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Re: [XP] nondeterministic acceptance tests

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  • Victor
    I would say there is an issue with terminology. In the context we are talking about, problem may have more than one meaning. One is the problem as stated,
    Message 1 of 6 , Nov 6, 2005
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      I would say there is an issue with terminology. In the context we are
      talking about, "problem" may have more than one meaning. One is the problem
      as stated, and another one would also include the circumstances under which
      it should be solved. I wish I had a richer vocabulary to differentiate
      between the two.

      And then there is the problem <--> solution space, which deserves its own
      word.

      Victor

      ===============================================
      ----- Original Message -----
      From: "Ron Jeffries" <ronjeffries@...>
      To: <extremeprogramming@yahoogroups.com>
      Sent: Sunday, November 06, 2005 5:42 PM
      Subject: Re: [XP] nondeterministic acceptance tests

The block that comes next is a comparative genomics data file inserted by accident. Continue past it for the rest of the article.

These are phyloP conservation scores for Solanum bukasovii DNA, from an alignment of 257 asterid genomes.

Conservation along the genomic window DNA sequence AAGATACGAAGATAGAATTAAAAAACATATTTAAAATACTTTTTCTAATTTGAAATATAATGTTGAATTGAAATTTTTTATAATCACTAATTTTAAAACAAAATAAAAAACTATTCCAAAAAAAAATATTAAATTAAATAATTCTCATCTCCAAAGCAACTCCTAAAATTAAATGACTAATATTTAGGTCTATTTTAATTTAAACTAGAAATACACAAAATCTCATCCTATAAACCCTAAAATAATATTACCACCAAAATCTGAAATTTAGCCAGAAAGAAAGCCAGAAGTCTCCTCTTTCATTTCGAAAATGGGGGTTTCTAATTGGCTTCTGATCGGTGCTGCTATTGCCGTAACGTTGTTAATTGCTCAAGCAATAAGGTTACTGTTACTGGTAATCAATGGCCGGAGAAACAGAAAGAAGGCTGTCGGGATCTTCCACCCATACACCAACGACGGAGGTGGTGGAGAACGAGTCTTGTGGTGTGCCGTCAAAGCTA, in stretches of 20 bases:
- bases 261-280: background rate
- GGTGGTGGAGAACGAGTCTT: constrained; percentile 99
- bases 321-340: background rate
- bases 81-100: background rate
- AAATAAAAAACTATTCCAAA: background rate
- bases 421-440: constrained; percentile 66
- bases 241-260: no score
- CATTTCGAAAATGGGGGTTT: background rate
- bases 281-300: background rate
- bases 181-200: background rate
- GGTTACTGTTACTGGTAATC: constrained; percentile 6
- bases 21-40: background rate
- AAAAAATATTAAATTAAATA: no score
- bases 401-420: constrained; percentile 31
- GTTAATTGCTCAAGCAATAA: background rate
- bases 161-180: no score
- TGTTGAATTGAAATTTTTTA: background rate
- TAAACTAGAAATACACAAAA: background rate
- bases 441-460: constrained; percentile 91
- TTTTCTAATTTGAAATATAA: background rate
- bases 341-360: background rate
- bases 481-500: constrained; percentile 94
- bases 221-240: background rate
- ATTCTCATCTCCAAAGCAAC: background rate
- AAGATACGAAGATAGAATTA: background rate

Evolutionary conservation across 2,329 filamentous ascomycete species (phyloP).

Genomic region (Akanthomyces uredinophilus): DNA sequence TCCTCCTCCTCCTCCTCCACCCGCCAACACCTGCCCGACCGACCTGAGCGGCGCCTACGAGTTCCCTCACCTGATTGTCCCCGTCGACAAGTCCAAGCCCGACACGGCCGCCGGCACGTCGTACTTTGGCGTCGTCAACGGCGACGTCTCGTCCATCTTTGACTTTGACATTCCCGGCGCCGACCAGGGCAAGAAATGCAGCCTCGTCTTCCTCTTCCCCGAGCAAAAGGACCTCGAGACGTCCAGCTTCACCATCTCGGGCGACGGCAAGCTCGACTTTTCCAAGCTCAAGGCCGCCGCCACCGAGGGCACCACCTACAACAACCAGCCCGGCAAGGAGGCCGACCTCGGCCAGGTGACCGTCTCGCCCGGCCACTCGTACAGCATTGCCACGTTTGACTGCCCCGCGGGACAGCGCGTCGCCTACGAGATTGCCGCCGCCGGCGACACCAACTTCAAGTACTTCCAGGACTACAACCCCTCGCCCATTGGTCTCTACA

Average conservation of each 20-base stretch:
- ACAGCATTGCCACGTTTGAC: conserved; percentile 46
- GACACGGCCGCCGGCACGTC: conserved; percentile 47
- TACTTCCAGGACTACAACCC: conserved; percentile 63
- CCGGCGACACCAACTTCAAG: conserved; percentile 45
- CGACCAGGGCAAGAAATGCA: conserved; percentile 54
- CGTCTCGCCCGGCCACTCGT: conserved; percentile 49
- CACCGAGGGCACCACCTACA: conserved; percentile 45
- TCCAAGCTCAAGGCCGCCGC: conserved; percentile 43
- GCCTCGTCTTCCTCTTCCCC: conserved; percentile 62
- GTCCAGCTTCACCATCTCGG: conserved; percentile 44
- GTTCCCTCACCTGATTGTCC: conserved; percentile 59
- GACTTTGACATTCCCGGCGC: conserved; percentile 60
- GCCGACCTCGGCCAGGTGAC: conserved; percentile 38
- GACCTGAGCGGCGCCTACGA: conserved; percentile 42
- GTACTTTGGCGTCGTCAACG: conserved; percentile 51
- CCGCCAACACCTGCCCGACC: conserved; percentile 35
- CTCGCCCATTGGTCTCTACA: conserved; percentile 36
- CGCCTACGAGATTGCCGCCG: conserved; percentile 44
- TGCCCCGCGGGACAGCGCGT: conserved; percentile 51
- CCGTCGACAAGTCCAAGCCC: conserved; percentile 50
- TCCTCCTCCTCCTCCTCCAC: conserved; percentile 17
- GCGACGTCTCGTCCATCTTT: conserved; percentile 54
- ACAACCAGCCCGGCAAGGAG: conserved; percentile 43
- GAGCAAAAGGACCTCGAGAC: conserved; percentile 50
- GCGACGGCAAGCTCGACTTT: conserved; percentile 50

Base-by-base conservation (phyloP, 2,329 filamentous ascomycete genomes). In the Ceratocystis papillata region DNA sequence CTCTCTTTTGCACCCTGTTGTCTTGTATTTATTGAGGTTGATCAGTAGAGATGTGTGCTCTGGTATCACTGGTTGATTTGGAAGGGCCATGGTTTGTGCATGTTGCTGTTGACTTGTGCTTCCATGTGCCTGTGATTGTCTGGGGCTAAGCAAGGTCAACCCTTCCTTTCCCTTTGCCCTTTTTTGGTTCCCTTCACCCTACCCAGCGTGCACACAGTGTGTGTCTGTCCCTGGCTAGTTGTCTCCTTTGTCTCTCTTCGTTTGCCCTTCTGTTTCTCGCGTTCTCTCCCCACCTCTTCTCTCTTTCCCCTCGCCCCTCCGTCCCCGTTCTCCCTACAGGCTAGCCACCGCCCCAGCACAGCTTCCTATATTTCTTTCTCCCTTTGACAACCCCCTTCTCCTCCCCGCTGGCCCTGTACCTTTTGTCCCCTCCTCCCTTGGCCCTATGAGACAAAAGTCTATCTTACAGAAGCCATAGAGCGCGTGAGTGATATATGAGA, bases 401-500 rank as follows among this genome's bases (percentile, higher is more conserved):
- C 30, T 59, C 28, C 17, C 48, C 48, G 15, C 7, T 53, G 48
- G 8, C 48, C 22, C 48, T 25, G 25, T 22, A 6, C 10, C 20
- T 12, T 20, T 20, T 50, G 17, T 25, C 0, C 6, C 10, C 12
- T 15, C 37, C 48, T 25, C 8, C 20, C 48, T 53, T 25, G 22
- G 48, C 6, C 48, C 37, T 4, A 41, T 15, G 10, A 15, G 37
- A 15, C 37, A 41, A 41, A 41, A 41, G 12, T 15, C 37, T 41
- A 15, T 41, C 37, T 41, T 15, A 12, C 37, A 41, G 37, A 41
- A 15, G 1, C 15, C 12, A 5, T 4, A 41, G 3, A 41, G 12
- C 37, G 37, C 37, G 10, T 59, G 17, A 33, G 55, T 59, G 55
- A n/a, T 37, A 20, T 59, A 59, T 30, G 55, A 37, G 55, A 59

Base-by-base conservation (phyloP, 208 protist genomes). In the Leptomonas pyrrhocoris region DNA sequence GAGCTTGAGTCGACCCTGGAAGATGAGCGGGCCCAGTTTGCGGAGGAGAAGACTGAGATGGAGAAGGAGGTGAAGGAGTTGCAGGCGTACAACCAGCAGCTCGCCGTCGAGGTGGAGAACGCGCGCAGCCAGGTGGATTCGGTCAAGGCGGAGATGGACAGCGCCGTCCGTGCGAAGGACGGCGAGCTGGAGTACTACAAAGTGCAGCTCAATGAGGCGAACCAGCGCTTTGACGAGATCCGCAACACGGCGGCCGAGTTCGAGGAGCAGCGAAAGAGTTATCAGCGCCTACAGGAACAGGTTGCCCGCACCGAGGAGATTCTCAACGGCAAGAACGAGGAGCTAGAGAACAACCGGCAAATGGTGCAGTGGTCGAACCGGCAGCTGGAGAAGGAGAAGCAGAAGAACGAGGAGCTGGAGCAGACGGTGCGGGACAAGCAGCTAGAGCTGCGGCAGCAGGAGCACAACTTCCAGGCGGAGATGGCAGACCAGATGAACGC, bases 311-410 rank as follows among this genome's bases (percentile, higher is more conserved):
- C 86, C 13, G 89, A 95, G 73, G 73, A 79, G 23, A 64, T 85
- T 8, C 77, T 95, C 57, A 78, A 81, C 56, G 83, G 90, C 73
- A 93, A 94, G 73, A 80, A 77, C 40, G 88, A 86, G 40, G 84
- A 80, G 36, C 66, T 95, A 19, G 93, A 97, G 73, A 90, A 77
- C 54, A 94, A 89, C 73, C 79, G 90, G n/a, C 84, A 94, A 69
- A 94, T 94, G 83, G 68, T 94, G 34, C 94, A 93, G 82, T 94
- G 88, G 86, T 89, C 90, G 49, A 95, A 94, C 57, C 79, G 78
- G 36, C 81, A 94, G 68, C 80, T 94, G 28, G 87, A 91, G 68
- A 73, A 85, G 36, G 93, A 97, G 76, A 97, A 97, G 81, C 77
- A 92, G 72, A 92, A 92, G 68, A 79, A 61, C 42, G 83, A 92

> On Sunday, November 6, 2005, at 2:32:14 PM, Victor wrote:
      >
      > >> I'm not sure that the problem /is/ different. The importance of
      > >> being correct is different, but the solutions are available to us
      > >> all, are they not?
      >
      > > Good point. To a point. :-)
      > > If the severity of the problem affects the approach to the solution,
      then
      > > the problem is different. Quite frequently the formal statement of a
      > > problem doesn't really cover all its aspects. Many times problems come
      > > shaped in layers, like onions. There is the formal specification, and
      there
      > > are circumstances like severity and resources. So, solving the
      mathematical
      > > aspect is only one step towards the implementation of a solution.
      >
      > So you are saying that the solution is part of the problem? That's
      > an interesting formulation that I've not usually heard, though of
      > course the two are interrelated.
      >
      > Ron Jeffries
      > www.XProgramming.com
      > Do, or do not. There is no try. --Yoda
      >
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